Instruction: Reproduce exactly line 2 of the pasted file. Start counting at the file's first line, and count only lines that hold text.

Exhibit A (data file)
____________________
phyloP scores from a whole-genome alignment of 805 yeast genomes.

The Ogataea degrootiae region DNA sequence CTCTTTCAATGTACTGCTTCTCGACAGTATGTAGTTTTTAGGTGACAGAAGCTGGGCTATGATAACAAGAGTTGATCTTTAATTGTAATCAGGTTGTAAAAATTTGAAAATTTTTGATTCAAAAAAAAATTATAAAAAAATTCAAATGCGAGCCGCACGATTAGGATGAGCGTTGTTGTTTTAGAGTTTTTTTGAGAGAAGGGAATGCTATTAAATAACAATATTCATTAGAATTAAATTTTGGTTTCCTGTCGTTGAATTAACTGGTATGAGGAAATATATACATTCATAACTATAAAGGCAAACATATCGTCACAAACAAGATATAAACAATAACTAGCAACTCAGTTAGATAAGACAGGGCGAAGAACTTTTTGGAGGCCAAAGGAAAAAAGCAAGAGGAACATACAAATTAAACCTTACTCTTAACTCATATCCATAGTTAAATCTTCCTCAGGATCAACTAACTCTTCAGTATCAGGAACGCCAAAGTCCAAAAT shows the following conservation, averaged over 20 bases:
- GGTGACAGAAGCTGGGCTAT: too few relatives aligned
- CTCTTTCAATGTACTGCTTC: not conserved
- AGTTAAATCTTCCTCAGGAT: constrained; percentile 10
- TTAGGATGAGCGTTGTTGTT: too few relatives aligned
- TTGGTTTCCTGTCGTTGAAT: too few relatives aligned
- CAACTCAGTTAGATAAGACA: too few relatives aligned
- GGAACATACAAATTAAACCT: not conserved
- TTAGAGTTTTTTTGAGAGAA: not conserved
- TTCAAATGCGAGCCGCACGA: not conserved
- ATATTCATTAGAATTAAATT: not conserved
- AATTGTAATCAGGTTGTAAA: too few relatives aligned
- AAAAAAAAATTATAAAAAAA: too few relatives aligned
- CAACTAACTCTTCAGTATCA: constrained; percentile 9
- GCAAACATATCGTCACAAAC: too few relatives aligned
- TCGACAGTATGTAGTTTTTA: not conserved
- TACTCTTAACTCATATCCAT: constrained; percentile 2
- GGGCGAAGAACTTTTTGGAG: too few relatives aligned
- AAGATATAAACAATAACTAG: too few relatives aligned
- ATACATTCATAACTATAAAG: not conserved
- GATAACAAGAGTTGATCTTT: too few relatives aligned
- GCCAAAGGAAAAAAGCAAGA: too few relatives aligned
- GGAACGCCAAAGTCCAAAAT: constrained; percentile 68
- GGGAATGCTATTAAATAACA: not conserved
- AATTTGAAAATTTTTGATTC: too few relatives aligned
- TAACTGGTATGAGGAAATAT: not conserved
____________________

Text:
The Ogataea degrootiae region DNA sequence CTCTTTCAATGTACTGCTTCTCGACAGTATGTAGTTTTTAGGTGACAGAAGCTGGGCTATGATAACAAGAGTTGATCTTTAATTGTAATCAGGTTGTAAAAATTTGAAAATTTTTGATTCAAAAAAAAATTATAAAAAAATTCAAATGCGAGCCGCACGATTAGGATGAGCGTTGTTGTTTTAGAGTTTTTTTGAGAGAAGGGAATGCTATTAAATAACAATATTCATTAGAATTAAATTTTGGTTTCCTGTCGTTGAATTAACTGGTATGAGGAAATATATACATTCATAACTATAAAGGCAAACATATCGTCACAAACAAGATATAAACAATAACTAGCAACTCAGTTAGATAAGACAGGGCGAAGAACTTTTTGGAGGCCAAAGGAAAAAAGCAAGAGGAACATACAAATTAAACCTTACTCTTAACTCATATCCATAGTTAAATCTTCCTCAGGATCAACTAACTCTTCAGTATCAGGAACGCCAAAGTCCAAAAT shows the following conservation, averaged over 20 bases: